The researchers say a better way to assess dangerous weight gain would be to do things like measure a person’s body fat percentage or calculate a person’s waist to height ratio.
The body fat percentage measurement does what the BMI doesn’t: it makes a distinction between body fat, which can drive hormonal disorder, diabetes and heart disease, and everything else, like bones and muscles that help you stay fit and strong. Healthy body fat percentages can also vary according to sex, athletic ability and age.
The waist to height ratio, on the other hand, makes a distinction between abdominal fat, which is the most metabolically active and dangerous kind of body fat, from the fat found on hips and thighs, which is not associated with disease or a shortened life.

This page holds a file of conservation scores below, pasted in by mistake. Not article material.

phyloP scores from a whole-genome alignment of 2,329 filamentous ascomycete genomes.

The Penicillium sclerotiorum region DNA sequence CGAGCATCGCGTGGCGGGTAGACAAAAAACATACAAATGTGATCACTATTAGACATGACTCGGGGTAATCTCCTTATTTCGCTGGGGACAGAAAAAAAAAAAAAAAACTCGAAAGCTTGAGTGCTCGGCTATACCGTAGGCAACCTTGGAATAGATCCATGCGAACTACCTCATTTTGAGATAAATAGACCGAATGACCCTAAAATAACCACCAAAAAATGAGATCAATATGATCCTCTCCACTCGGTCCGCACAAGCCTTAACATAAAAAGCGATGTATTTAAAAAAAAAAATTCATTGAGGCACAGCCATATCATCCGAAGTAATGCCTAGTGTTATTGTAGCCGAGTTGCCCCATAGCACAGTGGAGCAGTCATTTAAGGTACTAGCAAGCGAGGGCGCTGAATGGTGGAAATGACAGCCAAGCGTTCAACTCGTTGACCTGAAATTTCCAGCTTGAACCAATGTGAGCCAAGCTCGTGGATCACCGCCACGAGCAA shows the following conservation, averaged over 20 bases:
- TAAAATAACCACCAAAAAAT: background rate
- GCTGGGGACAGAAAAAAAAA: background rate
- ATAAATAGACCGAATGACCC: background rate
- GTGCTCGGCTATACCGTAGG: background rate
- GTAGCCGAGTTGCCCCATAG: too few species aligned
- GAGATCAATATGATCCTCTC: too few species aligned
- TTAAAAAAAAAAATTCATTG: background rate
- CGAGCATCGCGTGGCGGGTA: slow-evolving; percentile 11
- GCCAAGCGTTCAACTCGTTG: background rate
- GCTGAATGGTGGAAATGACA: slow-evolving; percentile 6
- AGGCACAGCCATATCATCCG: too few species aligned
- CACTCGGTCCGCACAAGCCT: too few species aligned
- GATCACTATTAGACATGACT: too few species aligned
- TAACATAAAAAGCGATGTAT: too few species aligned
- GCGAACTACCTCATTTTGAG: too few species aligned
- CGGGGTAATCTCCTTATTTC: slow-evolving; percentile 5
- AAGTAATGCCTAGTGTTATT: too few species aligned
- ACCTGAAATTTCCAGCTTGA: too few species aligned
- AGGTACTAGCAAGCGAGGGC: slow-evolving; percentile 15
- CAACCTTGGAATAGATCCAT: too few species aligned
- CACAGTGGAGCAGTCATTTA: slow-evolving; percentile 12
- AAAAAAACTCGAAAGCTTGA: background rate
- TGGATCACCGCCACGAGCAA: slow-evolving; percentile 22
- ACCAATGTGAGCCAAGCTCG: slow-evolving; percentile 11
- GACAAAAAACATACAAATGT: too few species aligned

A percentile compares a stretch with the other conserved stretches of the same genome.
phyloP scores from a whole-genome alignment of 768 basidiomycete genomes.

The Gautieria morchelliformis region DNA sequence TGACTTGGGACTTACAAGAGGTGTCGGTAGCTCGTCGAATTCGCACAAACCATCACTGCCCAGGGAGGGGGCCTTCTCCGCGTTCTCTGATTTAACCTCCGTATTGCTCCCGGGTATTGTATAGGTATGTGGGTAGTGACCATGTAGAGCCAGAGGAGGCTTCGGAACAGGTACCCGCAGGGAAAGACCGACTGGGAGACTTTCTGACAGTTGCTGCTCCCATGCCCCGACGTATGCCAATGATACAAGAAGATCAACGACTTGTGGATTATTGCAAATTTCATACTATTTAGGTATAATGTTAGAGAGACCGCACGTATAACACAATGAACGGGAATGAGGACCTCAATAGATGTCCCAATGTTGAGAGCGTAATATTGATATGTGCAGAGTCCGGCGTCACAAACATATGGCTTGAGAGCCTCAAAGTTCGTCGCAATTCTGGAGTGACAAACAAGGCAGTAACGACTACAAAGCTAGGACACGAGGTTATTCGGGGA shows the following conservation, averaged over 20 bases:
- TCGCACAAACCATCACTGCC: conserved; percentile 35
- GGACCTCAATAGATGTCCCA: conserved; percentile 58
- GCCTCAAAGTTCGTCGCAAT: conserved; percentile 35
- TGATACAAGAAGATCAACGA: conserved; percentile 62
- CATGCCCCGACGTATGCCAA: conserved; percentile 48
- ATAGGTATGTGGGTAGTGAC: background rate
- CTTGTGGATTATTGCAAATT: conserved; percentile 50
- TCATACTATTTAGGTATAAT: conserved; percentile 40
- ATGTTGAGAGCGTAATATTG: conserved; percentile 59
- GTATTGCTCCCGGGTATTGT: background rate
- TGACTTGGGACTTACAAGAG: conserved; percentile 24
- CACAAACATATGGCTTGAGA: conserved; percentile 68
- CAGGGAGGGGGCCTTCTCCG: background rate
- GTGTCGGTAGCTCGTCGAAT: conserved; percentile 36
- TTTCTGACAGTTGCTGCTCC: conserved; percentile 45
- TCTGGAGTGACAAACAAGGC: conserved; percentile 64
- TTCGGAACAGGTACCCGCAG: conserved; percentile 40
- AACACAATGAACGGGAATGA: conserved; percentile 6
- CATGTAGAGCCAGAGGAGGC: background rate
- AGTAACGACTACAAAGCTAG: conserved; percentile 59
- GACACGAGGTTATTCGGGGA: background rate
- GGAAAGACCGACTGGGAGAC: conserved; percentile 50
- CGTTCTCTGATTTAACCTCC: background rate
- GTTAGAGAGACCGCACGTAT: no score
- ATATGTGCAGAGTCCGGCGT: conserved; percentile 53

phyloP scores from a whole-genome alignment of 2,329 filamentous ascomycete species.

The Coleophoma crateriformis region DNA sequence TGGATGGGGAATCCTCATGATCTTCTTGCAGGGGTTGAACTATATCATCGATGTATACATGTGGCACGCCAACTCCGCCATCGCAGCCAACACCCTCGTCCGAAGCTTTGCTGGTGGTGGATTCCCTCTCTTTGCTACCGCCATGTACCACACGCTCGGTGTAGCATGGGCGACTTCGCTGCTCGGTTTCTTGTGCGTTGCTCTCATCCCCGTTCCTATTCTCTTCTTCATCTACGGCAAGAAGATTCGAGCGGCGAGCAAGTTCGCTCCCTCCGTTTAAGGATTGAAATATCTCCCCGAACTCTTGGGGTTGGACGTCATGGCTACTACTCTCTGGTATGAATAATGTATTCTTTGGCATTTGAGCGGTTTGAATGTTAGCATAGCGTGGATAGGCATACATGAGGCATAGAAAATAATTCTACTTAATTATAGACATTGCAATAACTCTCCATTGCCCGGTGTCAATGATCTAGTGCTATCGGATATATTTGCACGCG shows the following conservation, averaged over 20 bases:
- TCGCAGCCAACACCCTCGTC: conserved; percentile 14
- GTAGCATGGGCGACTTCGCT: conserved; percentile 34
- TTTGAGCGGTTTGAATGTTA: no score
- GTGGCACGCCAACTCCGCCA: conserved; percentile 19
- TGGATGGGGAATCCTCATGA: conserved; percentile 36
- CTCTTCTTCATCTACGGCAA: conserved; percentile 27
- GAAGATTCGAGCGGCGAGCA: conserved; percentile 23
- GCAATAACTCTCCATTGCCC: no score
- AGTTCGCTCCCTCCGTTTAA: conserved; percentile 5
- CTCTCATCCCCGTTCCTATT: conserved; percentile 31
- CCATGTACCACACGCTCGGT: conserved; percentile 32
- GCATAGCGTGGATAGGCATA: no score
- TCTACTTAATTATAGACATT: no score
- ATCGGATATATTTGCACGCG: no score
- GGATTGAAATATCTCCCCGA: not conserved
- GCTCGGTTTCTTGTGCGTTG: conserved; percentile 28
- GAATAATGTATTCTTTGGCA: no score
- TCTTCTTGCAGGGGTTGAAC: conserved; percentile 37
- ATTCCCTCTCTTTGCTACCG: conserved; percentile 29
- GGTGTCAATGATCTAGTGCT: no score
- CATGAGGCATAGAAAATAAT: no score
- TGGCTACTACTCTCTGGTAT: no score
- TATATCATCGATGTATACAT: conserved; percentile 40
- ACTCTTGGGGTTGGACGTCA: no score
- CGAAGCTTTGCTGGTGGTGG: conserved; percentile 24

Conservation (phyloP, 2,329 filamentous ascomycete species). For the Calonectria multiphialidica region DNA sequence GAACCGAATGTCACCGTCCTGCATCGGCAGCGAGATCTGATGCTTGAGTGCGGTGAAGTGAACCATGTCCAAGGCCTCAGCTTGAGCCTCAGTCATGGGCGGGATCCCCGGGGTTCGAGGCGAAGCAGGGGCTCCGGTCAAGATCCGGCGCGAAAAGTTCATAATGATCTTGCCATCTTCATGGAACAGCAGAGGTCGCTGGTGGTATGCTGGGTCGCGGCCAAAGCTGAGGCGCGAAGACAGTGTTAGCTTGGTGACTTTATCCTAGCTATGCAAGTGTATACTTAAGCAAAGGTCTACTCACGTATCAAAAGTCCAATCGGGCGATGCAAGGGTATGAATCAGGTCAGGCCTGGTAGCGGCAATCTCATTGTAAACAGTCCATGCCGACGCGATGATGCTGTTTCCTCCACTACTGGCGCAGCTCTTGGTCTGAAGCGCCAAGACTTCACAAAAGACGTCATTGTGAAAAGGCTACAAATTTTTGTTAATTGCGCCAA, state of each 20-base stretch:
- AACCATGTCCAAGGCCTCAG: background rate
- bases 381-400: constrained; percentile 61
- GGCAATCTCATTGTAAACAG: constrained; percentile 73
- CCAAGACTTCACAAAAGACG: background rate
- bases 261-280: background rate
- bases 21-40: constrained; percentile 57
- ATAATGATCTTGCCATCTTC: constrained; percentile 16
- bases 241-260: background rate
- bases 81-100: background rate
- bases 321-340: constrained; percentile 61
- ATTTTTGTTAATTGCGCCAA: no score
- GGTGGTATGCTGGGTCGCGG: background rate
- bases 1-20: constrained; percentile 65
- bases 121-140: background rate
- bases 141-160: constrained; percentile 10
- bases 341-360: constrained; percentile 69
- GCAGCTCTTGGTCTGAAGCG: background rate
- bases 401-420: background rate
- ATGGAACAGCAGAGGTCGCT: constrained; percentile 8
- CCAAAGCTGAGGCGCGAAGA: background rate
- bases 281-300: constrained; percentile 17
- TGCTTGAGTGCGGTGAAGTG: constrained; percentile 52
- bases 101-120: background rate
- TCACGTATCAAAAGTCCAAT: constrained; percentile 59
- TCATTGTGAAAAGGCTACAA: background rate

Tomiyama added that beyond weight, there are other routine, simple measures of health that doctors can take to evaluate metabolic health, like measuring blood pressure or blood sugar levels.
Critics of the “fat but fit” notion might say that the “healthy” obese people in Tomiyama and Hunger’s study are merely at a temporary stop on the way to their final destination: chronic disease and early death. Hunger notes that while their analysis doesn’t address this question (as it only measures one point in time, not long-term data), the inclusion of people over 60 years old, some of whom were also obese yet metabolically healthy, suggests that this isn’t the case for everyone.
"Although our data can’t speak directly to to this issue, I suspect that lifestyle factors such as being active are more important than BMI in predicting the stability of metabolic health,” he said.
"It’s definitely not a death sentence," Tomiyama agreed. "There are millions of folks that are perfectly healthy despite having an overweight or obese BMI."
Tomiyama and Hunger are continuing their research on obese but healthy people. If you’re interested in participating, check out the HE.R.O. study, conducted by the University of California, Los Angeles.
The research was published Feb. 2016 in the International Journal of Obesity.